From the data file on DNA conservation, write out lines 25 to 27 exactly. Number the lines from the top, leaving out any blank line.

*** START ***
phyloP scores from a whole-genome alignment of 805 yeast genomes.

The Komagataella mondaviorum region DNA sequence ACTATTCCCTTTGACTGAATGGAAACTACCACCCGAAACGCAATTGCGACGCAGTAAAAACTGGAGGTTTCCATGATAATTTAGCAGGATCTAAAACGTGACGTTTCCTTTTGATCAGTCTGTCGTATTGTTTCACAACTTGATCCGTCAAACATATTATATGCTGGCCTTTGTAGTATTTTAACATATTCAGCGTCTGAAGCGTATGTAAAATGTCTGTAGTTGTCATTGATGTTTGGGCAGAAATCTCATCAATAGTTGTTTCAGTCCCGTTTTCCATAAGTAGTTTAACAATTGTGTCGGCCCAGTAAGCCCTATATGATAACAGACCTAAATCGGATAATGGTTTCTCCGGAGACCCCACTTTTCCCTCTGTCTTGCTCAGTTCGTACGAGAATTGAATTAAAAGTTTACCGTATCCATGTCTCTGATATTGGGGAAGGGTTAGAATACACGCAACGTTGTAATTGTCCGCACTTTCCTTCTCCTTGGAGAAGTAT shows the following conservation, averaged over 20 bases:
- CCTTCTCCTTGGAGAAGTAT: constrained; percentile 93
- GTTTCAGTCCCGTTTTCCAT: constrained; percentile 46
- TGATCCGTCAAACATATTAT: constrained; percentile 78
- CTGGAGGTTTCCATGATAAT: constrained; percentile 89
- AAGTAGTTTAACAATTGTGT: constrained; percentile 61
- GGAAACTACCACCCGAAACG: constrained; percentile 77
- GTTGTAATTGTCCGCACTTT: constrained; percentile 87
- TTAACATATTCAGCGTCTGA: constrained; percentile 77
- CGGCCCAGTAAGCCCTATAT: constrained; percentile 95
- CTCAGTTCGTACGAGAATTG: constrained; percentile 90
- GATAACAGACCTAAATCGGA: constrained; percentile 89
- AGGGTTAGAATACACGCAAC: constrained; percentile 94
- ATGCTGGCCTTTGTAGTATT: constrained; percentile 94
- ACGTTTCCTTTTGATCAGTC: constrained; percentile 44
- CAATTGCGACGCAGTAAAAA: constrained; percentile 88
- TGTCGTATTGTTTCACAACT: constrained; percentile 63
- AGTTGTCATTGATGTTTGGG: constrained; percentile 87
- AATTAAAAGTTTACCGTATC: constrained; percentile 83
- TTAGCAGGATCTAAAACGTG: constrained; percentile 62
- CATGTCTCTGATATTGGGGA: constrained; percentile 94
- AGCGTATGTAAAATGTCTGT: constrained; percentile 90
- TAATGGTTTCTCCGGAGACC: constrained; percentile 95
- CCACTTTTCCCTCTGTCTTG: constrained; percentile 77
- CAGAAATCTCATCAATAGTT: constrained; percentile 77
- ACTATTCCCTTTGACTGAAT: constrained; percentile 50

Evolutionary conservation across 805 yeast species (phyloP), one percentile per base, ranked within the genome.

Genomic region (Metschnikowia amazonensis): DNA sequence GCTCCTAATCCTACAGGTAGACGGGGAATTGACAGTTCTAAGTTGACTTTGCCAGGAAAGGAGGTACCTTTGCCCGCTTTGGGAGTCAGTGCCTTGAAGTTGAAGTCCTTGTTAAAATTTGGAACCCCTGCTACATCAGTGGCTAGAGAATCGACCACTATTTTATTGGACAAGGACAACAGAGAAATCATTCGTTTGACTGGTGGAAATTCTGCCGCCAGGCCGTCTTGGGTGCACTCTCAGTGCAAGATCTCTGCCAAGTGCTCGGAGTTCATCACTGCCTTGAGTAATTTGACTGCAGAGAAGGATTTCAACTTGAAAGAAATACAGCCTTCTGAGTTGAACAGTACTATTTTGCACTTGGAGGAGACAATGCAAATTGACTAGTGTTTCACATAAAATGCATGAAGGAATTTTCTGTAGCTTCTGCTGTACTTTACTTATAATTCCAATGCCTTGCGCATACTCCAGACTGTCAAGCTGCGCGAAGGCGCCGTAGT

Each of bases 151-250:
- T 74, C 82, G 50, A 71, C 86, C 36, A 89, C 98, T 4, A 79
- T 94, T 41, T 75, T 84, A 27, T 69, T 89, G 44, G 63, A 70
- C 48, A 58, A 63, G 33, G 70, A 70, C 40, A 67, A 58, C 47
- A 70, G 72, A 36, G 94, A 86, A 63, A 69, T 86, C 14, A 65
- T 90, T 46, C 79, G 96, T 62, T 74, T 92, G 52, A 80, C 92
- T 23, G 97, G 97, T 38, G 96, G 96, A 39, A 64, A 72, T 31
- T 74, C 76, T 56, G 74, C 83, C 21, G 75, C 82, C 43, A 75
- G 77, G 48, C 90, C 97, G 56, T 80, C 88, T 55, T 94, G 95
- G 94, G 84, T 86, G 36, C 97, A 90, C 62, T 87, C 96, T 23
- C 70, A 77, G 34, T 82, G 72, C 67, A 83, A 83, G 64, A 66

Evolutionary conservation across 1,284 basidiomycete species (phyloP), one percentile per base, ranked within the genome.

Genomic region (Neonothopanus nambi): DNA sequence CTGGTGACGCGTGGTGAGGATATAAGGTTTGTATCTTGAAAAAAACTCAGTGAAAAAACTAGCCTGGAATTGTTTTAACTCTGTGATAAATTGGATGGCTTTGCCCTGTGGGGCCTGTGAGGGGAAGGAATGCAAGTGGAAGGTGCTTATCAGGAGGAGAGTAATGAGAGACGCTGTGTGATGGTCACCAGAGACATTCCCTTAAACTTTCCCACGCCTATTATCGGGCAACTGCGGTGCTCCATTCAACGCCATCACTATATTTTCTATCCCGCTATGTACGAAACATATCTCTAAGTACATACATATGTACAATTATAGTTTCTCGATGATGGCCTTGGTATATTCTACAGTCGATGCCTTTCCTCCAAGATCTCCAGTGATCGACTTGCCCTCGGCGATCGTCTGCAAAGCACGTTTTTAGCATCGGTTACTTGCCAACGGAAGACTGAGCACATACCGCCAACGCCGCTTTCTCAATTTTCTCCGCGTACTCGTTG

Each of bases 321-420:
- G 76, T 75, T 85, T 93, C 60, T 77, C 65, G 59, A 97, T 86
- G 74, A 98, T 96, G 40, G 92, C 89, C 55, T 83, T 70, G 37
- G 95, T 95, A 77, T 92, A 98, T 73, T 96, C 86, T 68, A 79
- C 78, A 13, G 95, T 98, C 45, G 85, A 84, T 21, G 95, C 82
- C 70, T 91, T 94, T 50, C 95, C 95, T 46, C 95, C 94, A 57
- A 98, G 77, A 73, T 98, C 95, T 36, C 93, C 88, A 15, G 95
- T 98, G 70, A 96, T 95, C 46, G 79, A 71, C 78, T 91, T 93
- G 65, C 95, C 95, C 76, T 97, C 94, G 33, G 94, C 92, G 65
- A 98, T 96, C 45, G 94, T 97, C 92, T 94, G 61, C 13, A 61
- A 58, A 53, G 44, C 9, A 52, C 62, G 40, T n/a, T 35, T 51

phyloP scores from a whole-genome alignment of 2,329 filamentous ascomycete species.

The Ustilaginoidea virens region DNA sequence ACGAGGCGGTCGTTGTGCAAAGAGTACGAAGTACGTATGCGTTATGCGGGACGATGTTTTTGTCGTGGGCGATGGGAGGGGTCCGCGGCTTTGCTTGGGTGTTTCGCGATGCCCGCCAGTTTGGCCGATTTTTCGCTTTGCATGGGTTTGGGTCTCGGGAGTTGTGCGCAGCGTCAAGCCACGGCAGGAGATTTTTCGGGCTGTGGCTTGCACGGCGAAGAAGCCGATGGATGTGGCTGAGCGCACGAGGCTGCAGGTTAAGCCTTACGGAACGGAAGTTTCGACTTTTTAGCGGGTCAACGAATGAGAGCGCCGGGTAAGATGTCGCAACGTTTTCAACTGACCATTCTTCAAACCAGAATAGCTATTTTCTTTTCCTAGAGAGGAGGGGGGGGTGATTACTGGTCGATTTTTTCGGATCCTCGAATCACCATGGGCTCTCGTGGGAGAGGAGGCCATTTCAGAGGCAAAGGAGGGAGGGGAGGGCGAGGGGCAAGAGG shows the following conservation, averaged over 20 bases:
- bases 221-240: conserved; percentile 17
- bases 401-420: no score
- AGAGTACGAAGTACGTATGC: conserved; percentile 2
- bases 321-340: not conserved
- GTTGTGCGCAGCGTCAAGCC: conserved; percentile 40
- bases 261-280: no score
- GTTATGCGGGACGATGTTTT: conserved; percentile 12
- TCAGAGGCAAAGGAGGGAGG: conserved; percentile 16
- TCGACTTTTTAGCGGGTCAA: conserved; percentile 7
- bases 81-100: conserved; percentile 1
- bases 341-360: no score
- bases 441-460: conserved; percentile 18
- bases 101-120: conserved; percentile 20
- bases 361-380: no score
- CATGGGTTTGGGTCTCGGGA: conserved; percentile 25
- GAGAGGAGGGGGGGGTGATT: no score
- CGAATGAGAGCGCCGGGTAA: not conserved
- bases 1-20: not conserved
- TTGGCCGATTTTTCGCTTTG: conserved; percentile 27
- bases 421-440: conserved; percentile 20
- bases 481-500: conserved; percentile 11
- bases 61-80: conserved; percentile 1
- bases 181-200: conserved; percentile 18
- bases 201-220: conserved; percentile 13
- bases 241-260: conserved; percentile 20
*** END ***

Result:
- CCACTTTTCCCTCTGTCTTG: constrained; percentile 77
- CAGAAATCTCATCAATAGTT: constrained; percentile 77
- ACTATTCCCTTTGACTGAAT: constrained; percentile 50